Wednesday, 17 August 2016

The first 6 months of the year - my favourites so far: part 6

Dan Whitehouse - Introducing EP

Dan Whitehouse has just signed to one of my favourite record labels, Reveal. The Birmingham-based singer songwriter's last album Raw State remains one of the best albums of the last couple of years for me.  Dan also played a great session on the show in May 2015 and I'm hoping he might come on again in the near future.

Introducing is his first release for his new label and is a mix of Dan's own songs and some choice selections of songs written by others - Boo Hewerdine, Chris Wood and Cowboy Junkies. In fact as much as I love Cowboy Junkies I think I prefer Dan's version's of their song Sun comes up, it's Tuesday morning to the CJ one. The EP, or is it a mini-album, features wonderful Norfolk based singer songwriter and Quiet Revolution favourite Jess Morgan on the opening song Close up. I last heard that sung by it's writer Boo Hewerdine when he played at the Jubilee Hall in Market Harborough last autumn. Introducing is one you need in your collection and is a taste of things to come on perhaps a full length album? I look forward to it.

Megson - Good times will come again

The Guardian's Robin Denselow has described Megson as "the most original duo on the British folk scene" with Neil Spencer of The Observer referring to them as "a force in the folk revival". Megson are Stu and Debs Hanna, a couple from Teeside who have been based in Cambridgeshire for a number of years now.  They have made consistently gorgeous music since 2003's album On the side. which is when I first came across them. Their latest album is a very welcome addition to their recorded works and could be described as very much for our times. I've kind of fallen in love with it all over again having seem them at Broadstairs Folk Week on 7th August. I've already played quite a few tracks on the Quiet Revolution, expect more on future shows.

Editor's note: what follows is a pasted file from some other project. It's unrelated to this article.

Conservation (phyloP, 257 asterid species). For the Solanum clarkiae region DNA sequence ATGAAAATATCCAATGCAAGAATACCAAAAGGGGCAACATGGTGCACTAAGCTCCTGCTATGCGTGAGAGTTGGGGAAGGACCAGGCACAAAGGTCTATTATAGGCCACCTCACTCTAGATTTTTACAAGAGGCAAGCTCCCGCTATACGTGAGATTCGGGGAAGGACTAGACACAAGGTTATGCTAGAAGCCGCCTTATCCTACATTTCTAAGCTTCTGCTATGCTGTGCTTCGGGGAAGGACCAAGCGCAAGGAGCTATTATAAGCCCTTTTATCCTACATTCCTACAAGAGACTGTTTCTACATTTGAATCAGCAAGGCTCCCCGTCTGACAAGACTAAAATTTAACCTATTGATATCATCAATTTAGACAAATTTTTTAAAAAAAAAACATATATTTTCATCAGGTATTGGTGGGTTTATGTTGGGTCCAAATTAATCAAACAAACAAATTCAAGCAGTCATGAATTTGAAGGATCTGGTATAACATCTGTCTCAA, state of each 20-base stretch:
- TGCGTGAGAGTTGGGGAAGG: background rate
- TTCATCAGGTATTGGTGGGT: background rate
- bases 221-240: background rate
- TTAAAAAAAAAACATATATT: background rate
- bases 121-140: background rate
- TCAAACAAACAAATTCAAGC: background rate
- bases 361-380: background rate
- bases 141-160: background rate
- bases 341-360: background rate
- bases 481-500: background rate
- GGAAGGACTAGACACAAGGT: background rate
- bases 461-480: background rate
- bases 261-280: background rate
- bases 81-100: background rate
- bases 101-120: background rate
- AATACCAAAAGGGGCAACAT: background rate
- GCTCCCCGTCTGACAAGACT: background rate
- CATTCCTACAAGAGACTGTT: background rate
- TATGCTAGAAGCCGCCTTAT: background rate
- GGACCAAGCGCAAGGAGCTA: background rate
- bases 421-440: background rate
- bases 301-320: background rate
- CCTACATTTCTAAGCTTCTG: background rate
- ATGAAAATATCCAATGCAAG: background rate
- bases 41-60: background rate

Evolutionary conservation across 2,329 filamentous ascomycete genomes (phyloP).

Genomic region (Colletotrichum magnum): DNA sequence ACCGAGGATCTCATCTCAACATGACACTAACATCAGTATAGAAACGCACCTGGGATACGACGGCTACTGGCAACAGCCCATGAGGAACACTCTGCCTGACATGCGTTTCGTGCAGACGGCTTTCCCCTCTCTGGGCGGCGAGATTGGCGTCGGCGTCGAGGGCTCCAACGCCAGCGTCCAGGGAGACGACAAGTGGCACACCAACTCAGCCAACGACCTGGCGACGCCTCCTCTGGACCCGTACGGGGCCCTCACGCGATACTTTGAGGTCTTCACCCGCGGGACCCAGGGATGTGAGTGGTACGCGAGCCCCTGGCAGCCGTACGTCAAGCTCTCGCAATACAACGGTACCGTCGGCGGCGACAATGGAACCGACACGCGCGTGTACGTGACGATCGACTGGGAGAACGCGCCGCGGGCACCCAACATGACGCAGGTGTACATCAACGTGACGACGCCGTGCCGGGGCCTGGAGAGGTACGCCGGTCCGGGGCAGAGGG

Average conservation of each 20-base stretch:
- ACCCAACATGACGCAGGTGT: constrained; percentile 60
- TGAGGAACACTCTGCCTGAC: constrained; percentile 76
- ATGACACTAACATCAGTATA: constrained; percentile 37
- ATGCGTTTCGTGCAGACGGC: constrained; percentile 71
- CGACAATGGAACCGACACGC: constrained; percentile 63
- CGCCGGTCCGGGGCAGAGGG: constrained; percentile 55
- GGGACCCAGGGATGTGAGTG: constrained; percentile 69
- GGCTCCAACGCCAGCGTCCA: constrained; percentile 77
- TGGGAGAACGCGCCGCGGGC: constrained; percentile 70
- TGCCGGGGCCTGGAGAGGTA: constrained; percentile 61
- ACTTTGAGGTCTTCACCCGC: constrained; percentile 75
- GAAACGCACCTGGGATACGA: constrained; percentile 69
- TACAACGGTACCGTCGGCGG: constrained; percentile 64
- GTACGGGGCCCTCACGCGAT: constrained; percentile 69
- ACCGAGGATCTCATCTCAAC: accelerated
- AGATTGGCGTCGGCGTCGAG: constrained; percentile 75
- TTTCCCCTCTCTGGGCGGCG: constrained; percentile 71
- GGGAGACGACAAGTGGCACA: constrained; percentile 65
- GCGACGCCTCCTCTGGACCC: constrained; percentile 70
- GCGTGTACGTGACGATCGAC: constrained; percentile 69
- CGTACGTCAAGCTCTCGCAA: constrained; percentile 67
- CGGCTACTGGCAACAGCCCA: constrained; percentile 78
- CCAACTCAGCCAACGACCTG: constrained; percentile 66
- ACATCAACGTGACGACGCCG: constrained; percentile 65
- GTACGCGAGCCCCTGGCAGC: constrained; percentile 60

Adam Holmes and the Embers - Brighter Still

I was pointed in the direction of Adam Holmes and the Embers music by way of a tweet from Ross Wilson AKA Blue Rose Code. This was at the time of the Edinburgh troubadour's previous album Heirs and Graces which was produced by the legendary John Wood. Adam has drawn comparisons with John Martyn and it has been suggested he combines a mix of americana and celtic soul. I rather like that description. I've dipped into this album a good deal on my show and my current favourite track is Joanna. Worth buying the album for that song alone. Oh and did I mention Eddi Reader duets with Adam on one of the tracks? It's called Love down the line in case you were wondering.

If you've not yet discovered Adam's music I encourage you to rectify that.

My girl the river - This 'ain't no fairytale